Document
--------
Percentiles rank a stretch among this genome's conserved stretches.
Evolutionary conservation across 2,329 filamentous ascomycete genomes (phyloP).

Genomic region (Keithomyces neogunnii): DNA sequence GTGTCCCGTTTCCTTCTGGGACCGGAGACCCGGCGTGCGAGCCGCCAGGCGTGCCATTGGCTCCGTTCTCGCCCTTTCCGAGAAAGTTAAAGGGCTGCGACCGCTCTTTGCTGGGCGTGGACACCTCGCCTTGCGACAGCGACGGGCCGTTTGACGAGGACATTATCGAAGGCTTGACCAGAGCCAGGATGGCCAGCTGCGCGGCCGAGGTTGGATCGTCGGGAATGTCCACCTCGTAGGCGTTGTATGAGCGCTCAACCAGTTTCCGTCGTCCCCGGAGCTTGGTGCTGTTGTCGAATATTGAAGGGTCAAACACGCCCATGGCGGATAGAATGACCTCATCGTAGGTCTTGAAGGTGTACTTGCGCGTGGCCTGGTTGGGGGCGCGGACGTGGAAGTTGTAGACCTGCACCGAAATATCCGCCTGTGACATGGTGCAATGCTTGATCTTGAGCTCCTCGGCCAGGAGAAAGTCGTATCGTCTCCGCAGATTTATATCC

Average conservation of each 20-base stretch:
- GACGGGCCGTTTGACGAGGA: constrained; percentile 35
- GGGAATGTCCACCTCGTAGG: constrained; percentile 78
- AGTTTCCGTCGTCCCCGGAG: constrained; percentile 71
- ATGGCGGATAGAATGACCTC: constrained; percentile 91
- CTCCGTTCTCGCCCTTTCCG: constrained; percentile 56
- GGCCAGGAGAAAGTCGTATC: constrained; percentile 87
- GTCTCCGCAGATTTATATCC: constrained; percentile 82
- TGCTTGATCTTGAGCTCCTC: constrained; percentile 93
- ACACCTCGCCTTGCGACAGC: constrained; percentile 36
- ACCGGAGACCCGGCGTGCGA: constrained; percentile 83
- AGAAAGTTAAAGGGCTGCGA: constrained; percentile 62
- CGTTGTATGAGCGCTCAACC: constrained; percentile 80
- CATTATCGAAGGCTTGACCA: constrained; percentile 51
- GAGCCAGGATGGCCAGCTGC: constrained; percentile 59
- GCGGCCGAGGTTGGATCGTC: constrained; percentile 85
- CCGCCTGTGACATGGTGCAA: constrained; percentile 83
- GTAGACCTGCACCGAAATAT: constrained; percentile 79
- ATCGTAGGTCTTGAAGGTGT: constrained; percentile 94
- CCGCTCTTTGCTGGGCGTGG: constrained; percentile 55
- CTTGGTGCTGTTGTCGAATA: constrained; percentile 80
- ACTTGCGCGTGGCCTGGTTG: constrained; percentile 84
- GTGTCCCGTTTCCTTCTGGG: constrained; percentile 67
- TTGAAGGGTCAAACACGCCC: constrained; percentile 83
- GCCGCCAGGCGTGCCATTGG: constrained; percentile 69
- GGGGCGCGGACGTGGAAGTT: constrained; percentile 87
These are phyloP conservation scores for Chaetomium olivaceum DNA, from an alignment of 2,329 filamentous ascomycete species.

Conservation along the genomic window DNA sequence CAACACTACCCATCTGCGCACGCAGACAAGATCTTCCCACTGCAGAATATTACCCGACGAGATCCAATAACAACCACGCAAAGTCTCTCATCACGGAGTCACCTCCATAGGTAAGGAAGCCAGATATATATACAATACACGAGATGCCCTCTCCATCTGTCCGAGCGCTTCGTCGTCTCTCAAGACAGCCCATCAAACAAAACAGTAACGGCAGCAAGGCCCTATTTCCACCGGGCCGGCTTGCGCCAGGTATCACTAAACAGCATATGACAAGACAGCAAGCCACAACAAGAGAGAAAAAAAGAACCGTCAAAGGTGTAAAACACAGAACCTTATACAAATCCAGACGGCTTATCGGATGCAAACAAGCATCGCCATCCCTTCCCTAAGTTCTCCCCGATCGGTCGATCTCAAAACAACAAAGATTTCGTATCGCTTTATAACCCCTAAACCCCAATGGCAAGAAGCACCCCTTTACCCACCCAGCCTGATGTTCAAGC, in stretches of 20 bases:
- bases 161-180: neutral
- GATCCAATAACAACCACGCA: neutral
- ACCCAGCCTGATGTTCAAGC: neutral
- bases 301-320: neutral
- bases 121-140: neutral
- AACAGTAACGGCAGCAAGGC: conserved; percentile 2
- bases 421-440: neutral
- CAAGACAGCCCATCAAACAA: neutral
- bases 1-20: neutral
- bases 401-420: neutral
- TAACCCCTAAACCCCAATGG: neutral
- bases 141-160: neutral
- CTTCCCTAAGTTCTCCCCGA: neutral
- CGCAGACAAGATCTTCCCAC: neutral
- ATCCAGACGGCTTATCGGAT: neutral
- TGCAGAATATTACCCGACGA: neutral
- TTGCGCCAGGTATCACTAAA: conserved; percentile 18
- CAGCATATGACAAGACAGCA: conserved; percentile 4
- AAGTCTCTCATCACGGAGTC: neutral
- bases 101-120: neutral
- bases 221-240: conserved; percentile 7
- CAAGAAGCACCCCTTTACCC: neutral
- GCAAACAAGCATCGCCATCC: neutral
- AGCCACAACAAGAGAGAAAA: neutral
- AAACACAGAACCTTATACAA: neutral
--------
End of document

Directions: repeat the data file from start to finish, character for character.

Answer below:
Percentiles rank a stretch among this genome's conserved stretches.
Evolutionary conservation across 2,329 filamentous ascomycete genomes (phyloP).

Genomic region (Keithomyces neogunnii): DNA sequence GTGTCCCGTTTCCTTCTGGGACCGGAGACCCGGCGTGCGAGCCGCCAGGCGTGCCATTGGCTCCGTTCTCGCCCTTTCCGAGAAAGTTAAAGGGCTGCGACCGCTCTTTGCTGGGCGTGGACACCTCGCCTTGCGACAGCGACGGGCCGTTTGACGAGGACATTATCGAAGGCTTGACCAGAGCCAGGATGGCCAGCTGCGCGGCCGAGGTTGGATCGTCGGGAATGTCCACCTCGTAGGCGTTGTATGAGCGCTCAACCAGTTTCCGTCGTCCCCGGAGCTTGGTGCTGTTGTCGAATATTGAAGGGTCAAACACGCCCATGGCGGATAGAATGACCTCATCGTAGGTCTTGAAGGTGTACTTGCGCGTGGCCTGGTTGGGGGCGCGGACGTGGAAGTTGTAGACCTGCACCGAAATATCCGCCTGTGACATGGTGCAATGCTTGATCTTGAGCTCCTCGGCCAGGAGAAAGTCGTATCGTCTCCGCAGATTTATATCC

Average conservation of each 20-base stretch:
- GACGGGCCGTTTGACGAGGA: constrained; percentile 35
- GGGAATGTCCACCTCGTAGG: constrained; percentile 78
- AGTTTCCGTCGTCCCCGGAG: constrained; percentile 71
- ATGGCGGATAGAATGACCTC: constrained; percentile 91
- CTCCGTTCTCGCCCTTTCCG: constrained; percentile 56
- GGCCAGGAGAAAGTCGTATC: constrained; percentile 87
- GTCTCCGCAGATTTATATCC: constrained; percentile 82
- TGCTTGATCTTGAGCTCCTC: constrained; percentile 93
- ACACCTCGCCTTGCGACAGC: constrained; percentile 36
- ACCGGAGACCCGGCGTGCGA: constrained; percentile 83
- AGAAAGTTAAAGGGCTGCGA: constrained; percentile 62
- CGTTGTATGAGCGCTCAACC: constrained; percentile 80
- CATTATCGAAGGCTTGACCA: constrained; percentile 51
- GAGCCAGGATGGCCAGCTGC: constrained; percentile 59
- GCGGCCGAGGTTGGATCGTC: constrained; percentile 85
- CCGCCTGTGACATGGTGCAA: constrained; percentile 83
- GTAGACCTGCACCGAAATAT: constrained; percentile 79
- ATCGTAGGTCTTGAAGGTGT: constrained; percentile 94
- CCGCTCTTTGCTGGGCGTGG: constrained; percentile 55
- CTTGGTGCTGTTGTCGAATA: constrained; percentile 80
- ACTTGCGCGTGGCCTGGTTG: constrained; percentile 84
- GTGTCCCGTTTCCTTCTGGG: constrained; percentile 67
- TTGAAGGGTCAAACACGCCC: constrained; percentile 83
- GCCGCCAGGCGTGCCATTGG: constrained; percentile 69
- GGGGCGCGGACGTGGAAGTT: constrained; percentile 87
These are phyloP conservation scores for Chaetomium olivaceum DNA, from an alignment of 2,329 filamentous ascomycete species.

Conservation along the genomic window DNA sequence CAACACTACCCATCTGCGCACGCAGACAAGATCTTCCCACTGCAGAATATTACCCGACGAGATCCAATAACAACCACGCAAAGTCTCTCATCACGGAGTCACCTCCATAGGTAAGGAAGCCAGATATATATACAATACACGAGATGCCCTCTCCATCTGTCCGAGCGCTTCGTCGTCTCTCAAGACAGCCCATCAAACAAAACAGTAACGGCAGCAAGGCCCTATTTCCACCGGGCCGGCTTGCGCCAGGTATCACTAAACAGCATATGACAAGACAGCAAGCCACAACAAGAGAGAAAAAAAGAACCGTCAAAGGTGTAAAACACAGAACCTTATACAAATCCAGACGGCTTATCGGATGCAAACAAGCATCGCCATCCCTTCCCTAAGTTCTCCCCGATCGGTCGATCTCAAAACAACAAAGATTTCGTATCGCTTTATAACCCCTAAACCCCAATGGCAAGAAGCACCCCTTTACCCACCCAGCCTGATGTTCAAGC, in stretches of 20 bases:
- bases 161-180: neutral
- GATCCAATAACAACCACGCA: neutral
- ACCCAGCCTGATGTTCAAGC: neutral
- bases 301-320: neutral
- bases 121-140: neutral
- AACAGTAACGGCAGCAAGGC: conserved; percentile 2
- bases 421-440: neutral
- CAAGACAGCCCATCAAACAA: neutral
- bases 1-20: neutral
- bases 401-420: neutral
- TAACCCCTAAACCCCAATGG: neutral
- bases 141-160: neutral
- CTTCCCTAAGTTCTCCCCGA: neutral
- CGCAGACAAGATCTTCCCAC: neutral
- ATCCAGACGGCTTATCGGAT: neutral
- TGCAGAATATTACCCGACGA: neutral
- TTGCGCCAGGTATCACTAAA: conserved; percentile 18
- CAGCATATGACAAGACAGCA: conserved; percentile 4
- AAGTCTCTCATCACGGAGTC: neutral
- bases 101-120: neutral
- bases 221-240: conserved; percentile 7
- CAAGAAGCACCCCTTTACCC: neutral
- GCAAACAAGCATCGCCATCC: neutral
- AGCCACAACAAGAGAGAAAA: neutral
- AAACACAGAACCTTATACAA: neutral